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5 Reasons Why the Lumia 1020 Tops Point and Shoot Cameras



Since the rebirth of the smartphone (with Apple’s original iPhone), mobile devices have been taking over the functions and marketshare of the independent devices of the past. In short order, they’ve usurped the watch, made dedicated media players a thing of the past and are even are even likely to begin killing off the third-party media remote any day now. With the arrival of Nokia’s latest flagship the Lumia 1020, it’s likely the smartphones are finally poised to kill off the once venerable point-and-shoot camera as well.

Here’s the thing: the point-and-shoot camera has begged to be sent packing for years now. Until recently, the only problem really had been that the things that make the smartphone and high-quality camera mash-up unique simply hadn’t been on the buying public’s radar.


Now with the Lumia 1020, these features are finally being integrated in a way that makes sense for smartphone buyers and point-in-shoot camera lovers.

Optical Image Stabilization


Optical image stabilization had been something of a novelty. While the idea of suspending an image sensor inside the device to avoid sudden movements and bumps wasn’t entirely new, smartphone makers hadn’t yet added the feature to their devices in large numbers. That changed with last year’s introduction of the Lumia 920. Today, Nokia’s Lumia 925 and Lumia 928 also offer the functionality. With the optical image stabilization in the Lumia 1020, pictures and video come out clearer.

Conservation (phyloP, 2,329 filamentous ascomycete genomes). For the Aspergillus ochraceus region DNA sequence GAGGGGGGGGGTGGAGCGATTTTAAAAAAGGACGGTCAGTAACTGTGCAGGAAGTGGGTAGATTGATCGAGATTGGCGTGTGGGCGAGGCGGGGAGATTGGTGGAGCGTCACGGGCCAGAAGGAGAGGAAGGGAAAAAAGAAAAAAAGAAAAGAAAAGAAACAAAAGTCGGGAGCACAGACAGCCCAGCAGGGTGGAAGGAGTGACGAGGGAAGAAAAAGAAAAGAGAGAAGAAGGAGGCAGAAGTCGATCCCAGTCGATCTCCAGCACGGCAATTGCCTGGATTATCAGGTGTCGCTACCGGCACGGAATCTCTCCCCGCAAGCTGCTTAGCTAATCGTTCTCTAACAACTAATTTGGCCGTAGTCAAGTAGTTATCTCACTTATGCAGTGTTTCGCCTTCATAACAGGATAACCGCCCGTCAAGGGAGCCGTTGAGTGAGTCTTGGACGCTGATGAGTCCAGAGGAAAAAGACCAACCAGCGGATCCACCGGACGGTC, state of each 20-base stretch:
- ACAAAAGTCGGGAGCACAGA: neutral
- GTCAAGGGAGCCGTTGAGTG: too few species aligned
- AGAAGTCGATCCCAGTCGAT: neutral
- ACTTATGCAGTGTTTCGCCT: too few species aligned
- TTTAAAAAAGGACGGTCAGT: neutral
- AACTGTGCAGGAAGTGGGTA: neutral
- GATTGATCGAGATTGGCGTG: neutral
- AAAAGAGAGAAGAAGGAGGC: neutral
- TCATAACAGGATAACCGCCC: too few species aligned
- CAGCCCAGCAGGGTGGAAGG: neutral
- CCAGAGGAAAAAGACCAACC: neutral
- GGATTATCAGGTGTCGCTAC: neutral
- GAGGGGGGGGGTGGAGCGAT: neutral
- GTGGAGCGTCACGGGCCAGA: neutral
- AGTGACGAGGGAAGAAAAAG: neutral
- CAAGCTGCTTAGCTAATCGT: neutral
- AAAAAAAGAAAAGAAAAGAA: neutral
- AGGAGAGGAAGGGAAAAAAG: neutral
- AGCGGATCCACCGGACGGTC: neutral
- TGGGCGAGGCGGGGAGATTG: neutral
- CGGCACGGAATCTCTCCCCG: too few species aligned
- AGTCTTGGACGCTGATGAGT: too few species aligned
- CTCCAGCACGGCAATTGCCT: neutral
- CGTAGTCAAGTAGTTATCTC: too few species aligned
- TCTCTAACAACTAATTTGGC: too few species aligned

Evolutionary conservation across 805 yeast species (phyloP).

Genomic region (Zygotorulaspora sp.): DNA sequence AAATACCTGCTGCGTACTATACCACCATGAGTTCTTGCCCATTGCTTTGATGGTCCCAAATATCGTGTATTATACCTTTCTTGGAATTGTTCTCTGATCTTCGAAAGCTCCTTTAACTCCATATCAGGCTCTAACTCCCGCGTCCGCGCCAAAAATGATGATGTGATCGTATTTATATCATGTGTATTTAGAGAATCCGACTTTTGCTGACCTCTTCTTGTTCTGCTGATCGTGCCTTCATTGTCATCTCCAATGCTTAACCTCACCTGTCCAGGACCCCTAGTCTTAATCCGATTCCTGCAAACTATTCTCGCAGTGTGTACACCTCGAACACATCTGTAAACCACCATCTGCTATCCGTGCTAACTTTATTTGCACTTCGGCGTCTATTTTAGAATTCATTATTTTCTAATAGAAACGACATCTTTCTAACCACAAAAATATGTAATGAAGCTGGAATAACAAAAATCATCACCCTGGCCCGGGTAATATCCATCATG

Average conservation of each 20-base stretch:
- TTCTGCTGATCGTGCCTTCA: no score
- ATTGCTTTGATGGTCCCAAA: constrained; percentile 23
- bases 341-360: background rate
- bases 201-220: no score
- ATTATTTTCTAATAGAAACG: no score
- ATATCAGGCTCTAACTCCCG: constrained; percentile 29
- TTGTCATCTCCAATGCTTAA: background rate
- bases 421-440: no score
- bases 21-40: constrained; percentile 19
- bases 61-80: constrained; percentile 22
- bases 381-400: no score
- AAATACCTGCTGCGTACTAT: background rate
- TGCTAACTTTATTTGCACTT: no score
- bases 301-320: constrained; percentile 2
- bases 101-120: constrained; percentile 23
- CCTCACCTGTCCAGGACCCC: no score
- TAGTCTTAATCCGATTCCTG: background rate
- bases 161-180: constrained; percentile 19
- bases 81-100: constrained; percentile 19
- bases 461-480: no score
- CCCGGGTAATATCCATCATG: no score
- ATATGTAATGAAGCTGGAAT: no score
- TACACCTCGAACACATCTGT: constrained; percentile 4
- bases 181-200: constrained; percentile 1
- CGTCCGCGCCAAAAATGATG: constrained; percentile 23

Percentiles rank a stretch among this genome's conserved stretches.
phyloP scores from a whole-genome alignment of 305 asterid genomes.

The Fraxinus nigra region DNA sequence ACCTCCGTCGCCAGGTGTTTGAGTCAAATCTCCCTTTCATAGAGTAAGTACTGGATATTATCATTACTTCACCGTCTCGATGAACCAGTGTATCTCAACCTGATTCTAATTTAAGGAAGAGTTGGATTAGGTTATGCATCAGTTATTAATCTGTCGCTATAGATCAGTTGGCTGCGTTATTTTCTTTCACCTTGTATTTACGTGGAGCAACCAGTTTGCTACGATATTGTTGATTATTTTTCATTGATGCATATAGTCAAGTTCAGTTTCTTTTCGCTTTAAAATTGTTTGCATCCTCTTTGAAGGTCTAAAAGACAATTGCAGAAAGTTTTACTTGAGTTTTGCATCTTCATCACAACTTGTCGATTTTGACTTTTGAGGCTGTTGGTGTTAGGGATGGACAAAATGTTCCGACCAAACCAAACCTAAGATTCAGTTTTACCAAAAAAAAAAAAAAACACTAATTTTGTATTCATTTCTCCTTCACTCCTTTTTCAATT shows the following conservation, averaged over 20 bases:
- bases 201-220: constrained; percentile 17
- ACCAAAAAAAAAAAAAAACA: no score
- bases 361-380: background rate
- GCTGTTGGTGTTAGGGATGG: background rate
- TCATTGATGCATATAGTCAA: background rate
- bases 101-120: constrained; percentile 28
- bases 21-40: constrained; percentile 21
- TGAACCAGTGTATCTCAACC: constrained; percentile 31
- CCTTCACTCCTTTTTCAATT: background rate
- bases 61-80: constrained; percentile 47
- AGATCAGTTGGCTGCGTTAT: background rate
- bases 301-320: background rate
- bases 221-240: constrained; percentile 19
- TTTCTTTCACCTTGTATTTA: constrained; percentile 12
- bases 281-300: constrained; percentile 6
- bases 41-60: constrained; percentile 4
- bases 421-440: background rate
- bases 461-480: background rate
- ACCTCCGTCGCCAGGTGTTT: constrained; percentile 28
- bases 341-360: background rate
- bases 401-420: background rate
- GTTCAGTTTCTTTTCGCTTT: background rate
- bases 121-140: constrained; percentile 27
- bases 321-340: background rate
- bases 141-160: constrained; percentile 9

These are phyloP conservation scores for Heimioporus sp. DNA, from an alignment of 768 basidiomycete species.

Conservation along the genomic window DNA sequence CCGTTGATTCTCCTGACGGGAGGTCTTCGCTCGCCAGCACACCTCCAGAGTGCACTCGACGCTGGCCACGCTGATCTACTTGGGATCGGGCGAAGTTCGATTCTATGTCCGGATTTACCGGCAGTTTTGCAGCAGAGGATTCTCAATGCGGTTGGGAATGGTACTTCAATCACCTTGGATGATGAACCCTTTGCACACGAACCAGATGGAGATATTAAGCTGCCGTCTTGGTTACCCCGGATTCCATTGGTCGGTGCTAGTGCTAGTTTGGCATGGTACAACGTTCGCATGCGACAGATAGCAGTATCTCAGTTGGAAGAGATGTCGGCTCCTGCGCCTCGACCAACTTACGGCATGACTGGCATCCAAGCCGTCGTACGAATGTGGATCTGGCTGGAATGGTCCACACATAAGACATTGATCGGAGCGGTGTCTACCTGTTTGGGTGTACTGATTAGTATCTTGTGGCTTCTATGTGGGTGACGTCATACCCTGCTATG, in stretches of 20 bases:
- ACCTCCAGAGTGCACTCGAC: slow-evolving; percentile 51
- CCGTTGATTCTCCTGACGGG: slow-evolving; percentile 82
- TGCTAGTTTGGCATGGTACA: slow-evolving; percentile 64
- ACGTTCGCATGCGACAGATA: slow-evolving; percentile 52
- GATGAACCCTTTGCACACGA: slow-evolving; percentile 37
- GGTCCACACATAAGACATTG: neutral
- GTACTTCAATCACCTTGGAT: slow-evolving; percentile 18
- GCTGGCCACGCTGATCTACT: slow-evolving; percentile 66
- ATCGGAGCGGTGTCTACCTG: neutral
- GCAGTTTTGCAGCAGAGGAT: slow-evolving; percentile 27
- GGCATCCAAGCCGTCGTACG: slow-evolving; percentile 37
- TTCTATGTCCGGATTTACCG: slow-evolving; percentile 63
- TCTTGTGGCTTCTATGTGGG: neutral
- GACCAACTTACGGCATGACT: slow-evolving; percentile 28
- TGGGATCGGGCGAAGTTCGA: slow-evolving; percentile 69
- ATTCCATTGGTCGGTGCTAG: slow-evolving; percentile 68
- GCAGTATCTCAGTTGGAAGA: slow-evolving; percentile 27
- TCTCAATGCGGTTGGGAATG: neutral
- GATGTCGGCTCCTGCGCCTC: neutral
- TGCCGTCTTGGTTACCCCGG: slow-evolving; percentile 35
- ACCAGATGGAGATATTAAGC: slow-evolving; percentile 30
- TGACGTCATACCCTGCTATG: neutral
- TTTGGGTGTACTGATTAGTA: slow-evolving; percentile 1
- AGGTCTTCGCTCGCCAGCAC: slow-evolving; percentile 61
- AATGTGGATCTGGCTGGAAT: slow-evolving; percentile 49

Mobile Data

Just as with every smartphone, the Lumia 1020 will include mobile internet. That means looking up the address of new places to take shots on the go and learning about new picture-taking techniques in real-time. For users who grew accustomed to the old way of doing things, it is a god send.

Windows Phone 8


Nokia Lumia 1020 smartphone

As the Lumia 1020 is shipping with the latest versions of Microsoft’s Windows Phone 8 operating system, the ease of use that is a part of that ecosystem is on the Lumia 1020 as well. The result is a camera that includes all the software users need to make photo taking easy.

That includes built-in photo editing tools and the ability to automatically upload pictures and video to cloud services like Flickr and SkyDrive. No added software, no USB cables.



Sure, the Lumia 1020 is a smartphone at heart, but its accessories run the gamut of thing point-and-shoot watchers will find useful. This includes a dedicated camera shell that adds an extended battery and a large shutter button. This turns the Lumia 1020 into the camera users want, and the svelte phone that takes great photos event when they aren’t necessarily on the hunt for great photos. A wireless charging shell will also be available.



Sure, Windows Phone 8 has what most regard as a pretty decent camera interface, but it’s not even close to the software that Nokia ships with the Lumia 1020. Nokia has replaced the default view finder with Nokia Pro Camera, an all-new interface that allows photo takers to control everything from photo temperature, to exposure times. In effect, the company has delivered the customization of even a DSLR in a smartphone package.

Additionally, developers will be able to create applications that interact directly with the camera sensor using the company’s exclusive Imaging SDK. You simply don’t get this kind of customization on today’s mid-to-low range cameras.

Nokia will make the Lumia 1020 available to users across the world on multiple carriers starting this summer. The Lumia 1020 will launch exclusively on the AT&T network in the United States on July 26th. Users can pre-order the device starting July 17th.

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